One of Google’s many big ideas is Chrome OS, an operating system that essentially is a Web browser — nothing less, but nothing more. A Chrome OS computer, called a Chromebook, can’t install any software and it has very limited processing power and onboard storage. All the applications you use on a Chromebook are running “in the cloud,” which is to say they’re Web apps. Acer and Samsung are now shipping Chromebooks, and I recently spent some time working with Samsung’s latest model to see whether it has a place within my normal computing workday. The results weren’t particularly encouraging, unfortunately, though I think a Chromebook can be useful as a secondary way to access the Web around the home or office. Click through to InfoWorld.com to read my full run-down of the Samsung Chromebook Series 5 and how it stacked up in my tests.
Wow-weee! It’s been a long time since I’ve updated this site. Other than the RSS feed for my Fatal Exception column (to the right), I haven’t posted an update in nearly a year. I guess I must have been distracted.
To rectify that, then, take a look at my latest work for InfoWorld. This time it’s a review of Flash Player 10.2 for Android 3.0 tablets, and the results were hardly inspiring. Although Flash is still technically in beta for Android 3.0 as of this writing, it’s available on the Android Market for any Android 3.0 device owners to download. I did just that on a Motorola Xoom — the first Android 3.0 device to hit the market — and set out to see how it worked in real-world situations browsing Flash content. I was almost universally disappointed (though Flash Player certainly does a good job of displaying animated ads)! Click on over to read about the various frustrations I encountered in my trial run with Flash on a tablet, and why I think Apple’s decision not to support Flash on iOS devices makes a whole lot of sense.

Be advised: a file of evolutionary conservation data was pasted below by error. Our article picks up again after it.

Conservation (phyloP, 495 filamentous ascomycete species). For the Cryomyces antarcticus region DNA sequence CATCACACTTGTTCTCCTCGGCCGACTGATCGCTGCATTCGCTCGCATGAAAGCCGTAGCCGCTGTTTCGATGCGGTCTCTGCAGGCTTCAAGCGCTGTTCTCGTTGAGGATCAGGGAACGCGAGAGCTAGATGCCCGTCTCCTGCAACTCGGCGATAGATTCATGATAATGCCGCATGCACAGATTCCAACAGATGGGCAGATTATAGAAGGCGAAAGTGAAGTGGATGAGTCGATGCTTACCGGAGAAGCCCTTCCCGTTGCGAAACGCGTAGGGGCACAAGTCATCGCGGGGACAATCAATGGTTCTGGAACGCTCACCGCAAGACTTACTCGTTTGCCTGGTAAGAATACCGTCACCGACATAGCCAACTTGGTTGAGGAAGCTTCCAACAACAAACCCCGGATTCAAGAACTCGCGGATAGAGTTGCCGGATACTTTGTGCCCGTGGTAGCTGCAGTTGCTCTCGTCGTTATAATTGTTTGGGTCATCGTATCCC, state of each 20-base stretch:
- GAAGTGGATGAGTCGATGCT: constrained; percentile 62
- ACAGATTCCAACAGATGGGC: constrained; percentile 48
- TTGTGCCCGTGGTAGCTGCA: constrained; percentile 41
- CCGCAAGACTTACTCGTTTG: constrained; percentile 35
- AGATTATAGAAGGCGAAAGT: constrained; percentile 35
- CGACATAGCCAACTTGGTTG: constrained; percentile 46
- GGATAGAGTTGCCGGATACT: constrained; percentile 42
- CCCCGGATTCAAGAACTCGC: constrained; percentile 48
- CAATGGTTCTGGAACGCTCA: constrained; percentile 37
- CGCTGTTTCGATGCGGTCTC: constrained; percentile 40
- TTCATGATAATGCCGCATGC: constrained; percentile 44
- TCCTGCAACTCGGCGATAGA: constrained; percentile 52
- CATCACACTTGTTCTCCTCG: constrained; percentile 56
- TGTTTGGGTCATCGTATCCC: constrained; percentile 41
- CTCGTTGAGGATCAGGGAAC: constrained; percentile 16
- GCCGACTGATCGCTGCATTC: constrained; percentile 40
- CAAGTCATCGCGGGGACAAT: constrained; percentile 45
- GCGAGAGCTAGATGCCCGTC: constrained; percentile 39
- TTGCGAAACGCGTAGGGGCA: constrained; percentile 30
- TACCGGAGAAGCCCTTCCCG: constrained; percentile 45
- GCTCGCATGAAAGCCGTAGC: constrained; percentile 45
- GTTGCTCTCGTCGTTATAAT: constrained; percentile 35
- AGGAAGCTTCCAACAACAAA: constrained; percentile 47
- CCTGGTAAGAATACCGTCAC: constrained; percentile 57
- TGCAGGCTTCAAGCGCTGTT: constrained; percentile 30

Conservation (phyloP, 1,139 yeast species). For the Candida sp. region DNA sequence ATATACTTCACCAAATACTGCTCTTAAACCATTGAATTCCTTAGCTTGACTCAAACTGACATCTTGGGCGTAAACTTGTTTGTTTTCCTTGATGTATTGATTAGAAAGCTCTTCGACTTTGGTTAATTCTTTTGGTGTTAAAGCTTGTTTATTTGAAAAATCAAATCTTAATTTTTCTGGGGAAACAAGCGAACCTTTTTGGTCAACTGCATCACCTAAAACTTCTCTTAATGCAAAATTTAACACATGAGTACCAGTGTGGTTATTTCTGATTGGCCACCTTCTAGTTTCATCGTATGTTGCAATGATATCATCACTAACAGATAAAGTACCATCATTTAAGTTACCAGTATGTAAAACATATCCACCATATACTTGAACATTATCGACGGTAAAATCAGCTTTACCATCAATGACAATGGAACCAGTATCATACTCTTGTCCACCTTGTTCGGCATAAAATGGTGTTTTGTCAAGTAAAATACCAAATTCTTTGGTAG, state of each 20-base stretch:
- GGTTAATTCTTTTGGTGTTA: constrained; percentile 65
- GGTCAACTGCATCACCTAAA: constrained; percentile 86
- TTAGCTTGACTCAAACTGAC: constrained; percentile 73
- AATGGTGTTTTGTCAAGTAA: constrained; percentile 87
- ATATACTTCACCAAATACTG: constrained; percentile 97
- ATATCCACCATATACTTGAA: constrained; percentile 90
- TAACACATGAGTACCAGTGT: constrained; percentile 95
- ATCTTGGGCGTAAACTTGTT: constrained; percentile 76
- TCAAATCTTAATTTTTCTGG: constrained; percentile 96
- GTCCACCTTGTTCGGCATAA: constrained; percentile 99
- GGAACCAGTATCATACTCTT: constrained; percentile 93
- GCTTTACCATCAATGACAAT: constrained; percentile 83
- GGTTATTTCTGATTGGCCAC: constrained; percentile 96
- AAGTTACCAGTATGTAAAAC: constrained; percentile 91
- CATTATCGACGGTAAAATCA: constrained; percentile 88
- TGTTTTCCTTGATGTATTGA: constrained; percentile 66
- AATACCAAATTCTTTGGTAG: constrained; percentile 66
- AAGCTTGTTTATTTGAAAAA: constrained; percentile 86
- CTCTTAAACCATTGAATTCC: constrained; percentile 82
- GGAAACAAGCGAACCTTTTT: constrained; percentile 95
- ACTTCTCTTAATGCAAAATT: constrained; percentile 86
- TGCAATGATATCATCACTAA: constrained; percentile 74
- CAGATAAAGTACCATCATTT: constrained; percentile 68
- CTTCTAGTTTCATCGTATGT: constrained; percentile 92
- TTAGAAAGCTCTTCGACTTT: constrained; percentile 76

As a writer, I spend most of my life in Microsoft Office. Love it or hate it, Office has become the gold standard for business productivity software. So when the good folks at InfoWorld gave me the opportunity to take the upcoming version for a test drive, I jumped at the chance. My first impressions are largely favorable. Microsoft keeps making steady improvements here and there, and the suite is more polished and consistent than ever. On the downside, each new release seems to tie Office ever closer to back-office products like SharePoint and Exchange, which means customers will be locked in to Microsoft software more than ever. Click on over to InfoWorld for the rest of my thoughts.
A new category of low-cost, ultra-lightweight laptops has appeared recently. It began with the Asus Eee PC and spawned a slew of imitators, including the Acer Aspire ONE, the HP Mini-Note, and the MSI Wind — not to mention a somewhat-confusing array of Eee PC models to follow the original.
These devices have mostly been marketed to students and home users, with Web browsing and light computing tasks in mind. I wanted to see whether they might also be attractive to business users. So I packed up an HP Mini-Note and Asus’s latest Eee PC 901 and headed off to the airport, with the plan to test each of them in real-world field conditions. My review for InfoWorld, published today, details the results of my trials. » More... »